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Jose Feliciano v. Thomas Dohman

March 25, 2013


The opinion of the court was delivered by: Ronald L. Buckwalter, S.J.


Currently pending before the Court is a Motion to Dismiss Plaintiff's Complaint by Defendants Thomas Dohman, William Radle, Patrick Curran, David DiGuglielmo, and Michael Lorenzo (collectively "Defendants"). For the following reasons, the Motion is granted in part and denied in part.


Plaintiff is an inmate in the Pennsylvania Correctional System. According to the facts set forth in the Complaint, Plaintiff's problems began when he filed an administrative grievance and lodged a sexual harassment claim against School Counselor Theresa Snyder. (Compl. p. 9.) Shortly thereafter, on December 31, 2008, Plaintiff attended his afternoon call out for the law library. (Id. ¶ 1.) While awaiting the opening of the law library, Plaintiff was approached by two security officers, patted down, handcuffed, and escorted to the Security Department. (Id. ¶ 2.) Once at the Security Department, he was taken into the Security Captain's office, where Captain Thomas Dohman and Lieutenant William F. Radle were waiting for him. (Id. ¶ 3.) Captain Dohman asked Plaintiff to "tell him about the stuff," to which Plaintiff responded that he did not know what he was talking about. (Id. ¶ 4.) Captain Dohman then began screaming at Plaintiff stating, "I know she's bringing you that shit! Just tell me she's bringing it in!" (Id.) When Plaintiff again asked Dohman what he was talking about, Dohman said, "look, just tell me she is bringing you drugs and we will let you stay in this institution (Graterford) and you could go back to your housing unit. . . . If you don't cooperate, then I'm sending you far away. . . . Tell me Officer Ballard is bringing you drugs, that is all I want you to say." (Id. ¶ 5.)

At that point, Lieutenant Radle joined in and stated, "You will be far away from you family, Jose. We know they come to visit you, and if you don't tell us what we want you to say, you will never hug your kids again or see your family in a very long time." (Id. ¶ 6.) Plaintiff then told both officers that, "I can't tell you about something that isn't true. . . . What you want me to say is a lie and I will not lie about or on Mrs. Ballard." (Id. ¶ 7.) Dohman, however, remarked that he knew Plaintiff was having a relationship with Ballard and commented, "What, you think I just fell off a turnip truck." (Id. ¶ 8.) When Plaintiff again refused to cooperate, Dohman indicated that he had Plaintiff on tape and began to remove video cassette tapes from a shelf above his desk. (Id. ¶ 9.) Plaintiff stated his belief that this was being done because he filed a complaint against Mrs. Snyder, and Lieutenant Radle responded that, "Then just do what we are asking of you and you could stay here at Graterford. You could work for us and not have to worry about getting transferred." (Id. ¶ 10.)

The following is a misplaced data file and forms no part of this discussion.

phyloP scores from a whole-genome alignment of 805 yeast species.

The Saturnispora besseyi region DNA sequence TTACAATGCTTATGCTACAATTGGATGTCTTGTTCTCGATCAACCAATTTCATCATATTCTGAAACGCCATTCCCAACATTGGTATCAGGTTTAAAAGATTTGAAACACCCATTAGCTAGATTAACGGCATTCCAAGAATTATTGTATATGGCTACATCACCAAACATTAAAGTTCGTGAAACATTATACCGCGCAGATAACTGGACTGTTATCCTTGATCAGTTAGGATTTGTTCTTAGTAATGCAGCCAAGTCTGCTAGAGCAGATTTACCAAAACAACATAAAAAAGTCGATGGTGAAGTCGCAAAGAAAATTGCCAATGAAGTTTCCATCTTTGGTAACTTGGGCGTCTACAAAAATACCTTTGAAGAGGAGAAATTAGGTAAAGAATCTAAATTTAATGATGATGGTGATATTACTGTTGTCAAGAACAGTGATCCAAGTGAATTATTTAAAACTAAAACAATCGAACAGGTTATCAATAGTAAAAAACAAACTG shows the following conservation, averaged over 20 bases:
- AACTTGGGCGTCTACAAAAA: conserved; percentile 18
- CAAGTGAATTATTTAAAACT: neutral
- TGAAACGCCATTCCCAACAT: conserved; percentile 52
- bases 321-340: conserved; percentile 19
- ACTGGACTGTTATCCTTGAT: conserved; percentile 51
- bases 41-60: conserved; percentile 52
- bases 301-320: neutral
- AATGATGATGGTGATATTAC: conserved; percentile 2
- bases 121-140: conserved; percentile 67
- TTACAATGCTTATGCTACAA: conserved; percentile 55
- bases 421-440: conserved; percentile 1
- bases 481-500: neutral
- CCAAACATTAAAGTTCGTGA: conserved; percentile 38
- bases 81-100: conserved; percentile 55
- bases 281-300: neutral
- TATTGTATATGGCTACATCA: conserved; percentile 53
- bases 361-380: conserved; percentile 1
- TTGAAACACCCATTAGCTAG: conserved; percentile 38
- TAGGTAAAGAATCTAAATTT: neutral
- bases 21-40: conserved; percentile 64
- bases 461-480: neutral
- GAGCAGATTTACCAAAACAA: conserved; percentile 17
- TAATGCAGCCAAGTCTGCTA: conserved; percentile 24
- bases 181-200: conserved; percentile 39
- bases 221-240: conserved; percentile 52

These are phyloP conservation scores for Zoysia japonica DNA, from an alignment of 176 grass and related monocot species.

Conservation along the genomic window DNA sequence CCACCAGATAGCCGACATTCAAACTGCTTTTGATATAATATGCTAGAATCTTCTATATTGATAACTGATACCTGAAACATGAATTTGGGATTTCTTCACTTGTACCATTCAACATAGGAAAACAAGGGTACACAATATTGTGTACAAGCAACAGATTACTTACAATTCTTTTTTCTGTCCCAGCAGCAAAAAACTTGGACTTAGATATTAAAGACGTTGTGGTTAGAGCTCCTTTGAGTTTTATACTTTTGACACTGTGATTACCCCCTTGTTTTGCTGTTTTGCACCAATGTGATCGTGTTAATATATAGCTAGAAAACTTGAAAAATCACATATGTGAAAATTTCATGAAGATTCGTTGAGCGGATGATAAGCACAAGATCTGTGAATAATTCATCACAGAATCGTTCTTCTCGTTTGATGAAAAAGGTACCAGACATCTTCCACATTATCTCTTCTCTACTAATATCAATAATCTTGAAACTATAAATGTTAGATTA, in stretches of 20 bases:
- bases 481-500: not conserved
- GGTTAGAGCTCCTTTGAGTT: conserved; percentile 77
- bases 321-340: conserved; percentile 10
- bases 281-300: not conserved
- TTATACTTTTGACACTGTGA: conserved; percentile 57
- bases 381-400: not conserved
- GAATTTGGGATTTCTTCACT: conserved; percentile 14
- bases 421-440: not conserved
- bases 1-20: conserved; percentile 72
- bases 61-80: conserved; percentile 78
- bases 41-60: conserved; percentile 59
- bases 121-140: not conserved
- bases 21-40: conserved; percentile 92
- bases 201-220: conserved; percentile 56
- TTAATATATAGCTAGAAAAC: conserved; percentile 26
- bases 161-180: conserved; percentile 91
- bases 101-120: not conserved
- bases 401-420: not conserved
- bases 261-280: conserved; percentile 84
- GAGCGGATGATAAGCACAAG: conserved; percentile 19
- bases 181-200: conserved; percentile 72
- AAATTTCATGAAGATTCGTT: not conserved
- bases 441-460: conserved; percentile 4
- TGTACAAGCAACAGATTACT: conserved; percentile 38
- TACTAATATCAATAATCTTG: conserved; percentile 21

Upon his further refusal to cooperate, Plaintiff was handcuffed again and escorted to the Restricted Housing Unit ("RHU") where he received a DC-141, Part 1 "Other Report," placing him on Administrative Custody ("AC") status. (Id. ¶ 11.) He received his first Program Review Committee ("PRC") hearing on February 6, 2009, at which time he was continued on AC status, under investigation, and pending transfer. (Id. ¶ 12.) At no point was Plaintiff given a chance to speak and/or deny the allegations made against him. (Id.) Plaintiff appealed the decision rendered by the PRC, which was referred back to the Committee for another hearing. (Id. ¶ 13.). The second PRC hearing was held on March 4, 2009, at which Deputy Murray, Defendant Deputy Lorenzo, and Mr. Alinski were present. (Id. ¶ 14.) At that time, Plaintiff claimed that the actions were being taken against him because he refused to lie about Officer Ballard, and he denied all allegations that he ever had a relationship with Officer Ballard or that she brought him drugs/contraband. (Id. ¶15.) Nonetheless, Plaintiff was continued on AC status and informed that he would be transferred per the request of Captain Dohman. (Id. ¶ 16.)